How missing the importance of the strategy execution almost created months of work for no practical benefit to asset reliability.
As an example of our article about Simplifying Root Cause Analysis, the following is a case study to demonstrate the point.
A dozer track pin failed in service and the track separated. Below are photos of the pin that failed.
The reliability engineer from the site, who was trained in the methods that we consider appropriate, organised and conducted a failure investigation. He involved all the necessary people and utilised a 5-Why method. The (very extensive) outputs – cause tree and defect elimination plan – are shown below.
|1||Include track warm up procedures on dozers||Reliability Engineer||???|
|2||Develop procedure for detecting hot pins and include in SOP||E&M Manager (delegate)||???|
|3||Investigate alternate tracks/design||E&M Projects Super||???|
|4||OEM presentation to operators on track care and operation||E&M Manager (delegate)||???|
|5||More communication between workshop and operators on potential problems||E&M Manager (delegate)||???|
|6||Better training for operators on preventative maintenance||E&M Manager (delegate)||???|
|7||Maintenance dept. To pass on information of runup procedures and management to be accountable||E&M Manager||???|
|8||CTS inspections at service intervals (change management strategy to capture in services)||Reliability Engineer||???|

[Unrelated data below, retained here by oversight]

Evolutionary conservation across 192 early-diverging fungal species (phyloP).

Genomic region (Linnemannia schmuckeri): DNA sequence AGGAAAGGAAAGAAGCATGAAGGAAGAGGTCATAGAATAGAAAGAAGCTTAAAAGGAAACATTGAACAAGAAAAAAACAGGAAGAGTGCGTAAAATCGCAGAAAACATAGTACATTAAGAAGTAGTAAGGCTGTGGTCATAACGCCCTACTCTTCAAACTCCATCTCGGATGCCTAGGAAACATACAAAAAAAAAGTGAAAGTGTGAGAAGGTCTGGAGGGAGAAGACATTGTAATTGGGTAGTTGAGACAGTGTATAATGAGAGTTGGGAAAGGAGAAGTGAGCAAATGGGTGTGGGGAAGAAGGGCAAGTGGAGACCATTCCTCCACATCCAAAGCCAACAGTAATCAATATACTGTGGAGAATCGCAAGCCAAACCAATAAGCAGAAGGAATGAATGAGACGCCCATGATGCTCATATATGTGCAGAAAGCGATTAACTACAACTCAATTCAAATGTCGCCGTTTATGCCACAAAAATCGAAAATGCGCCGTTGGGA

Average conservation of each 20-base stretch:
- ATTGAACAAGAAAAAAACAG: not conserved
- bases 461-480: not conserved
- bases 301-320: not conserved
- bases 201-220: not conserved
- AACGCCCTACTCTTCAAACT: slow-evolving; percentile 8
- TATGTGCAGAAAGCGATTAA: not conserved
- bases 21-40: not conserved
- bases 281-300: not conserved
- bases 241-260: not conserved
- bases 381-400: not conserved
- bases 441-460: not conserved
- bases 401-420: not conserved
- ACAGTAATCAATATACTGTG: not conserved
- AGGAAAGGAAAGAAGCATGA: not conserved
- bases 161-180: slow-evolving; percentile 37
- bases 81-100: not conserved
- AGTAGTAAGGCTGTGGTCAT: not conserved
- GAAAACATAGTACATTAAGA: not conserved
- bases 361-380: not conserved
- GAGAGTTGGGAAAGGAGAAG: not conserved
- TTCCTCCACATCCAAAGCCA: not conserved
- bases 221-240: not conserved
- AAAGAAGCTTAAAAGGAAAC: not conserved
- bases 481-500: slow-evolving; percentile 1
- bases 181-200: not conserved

|9||Inspect tracks for hot joints more frequently||Reliability Engineer||???|
|10||Task to inspect track joints more descriptive||Reliability Engineer||???|
|11||Frequent heat checks while operating – 100hrs thermal imaging||Reliability Engineer||???|
|12||Include tools and training package for removing packing||Production Super||???|
|13||Better use of equipment through forward planning (use float for > 1km relocation)||Mine Manager||???|
|14||Management to understand importance of floating dozers||Mine Manager||???|
|15||Train at least two staff per crew per shift in float operation||Mine Manager||???|
After the RCA was completed, the reliability engineer went and discussed with the Maintenance (E&M) Manager, since the manager was assigned many of the actions arising from the RCA.
The manager asked, “what was the failure mode?”
The RE replied, “it was a hot pin that then wore out and failed.”
The manager then asked, “what is our current task or tactic to manage hot pins?”
The RE replied, “that is a good question, I will find out!”
After two days the RE returned to the maintenance manager and said that the current tactic to manage hot pins was to do hot pin checks and action the results.
The manager asked, “why did it not occur on this occasion?”
The RE replied, “the person from the OEM who conducted the hot pin checks realised that no-one was reading the reports, so he stopped doing them.”
The manager then asked, “so, how do we stop this from recurring?”
The RE replied “we just have to execute the hot pins check properly and action the findings.”
The realisation that we just needed to understand how we should have managed the failure modes meant that 14 of the 15 actions resulting from the RCA were unnecessary. Instead, all we had to do was to focus on making sure that our maintenance execution quality was adequate. Then, to extrapolate (turbo-charge) this learning, we could ask ourselves “what other condition monitoring tasks are not being actioned?” This is clearly an exercise that the maintenance execution team could have performed without the reliability engineer needing to get involved.
By just focusing on the failure mode, and the current tasks to manage this failure mode, we can simplify the RCA process and significantly reduce the work that we tend to create from these processes. It also prevented the reliability engineer wasting months of his time.
By Gerard Wood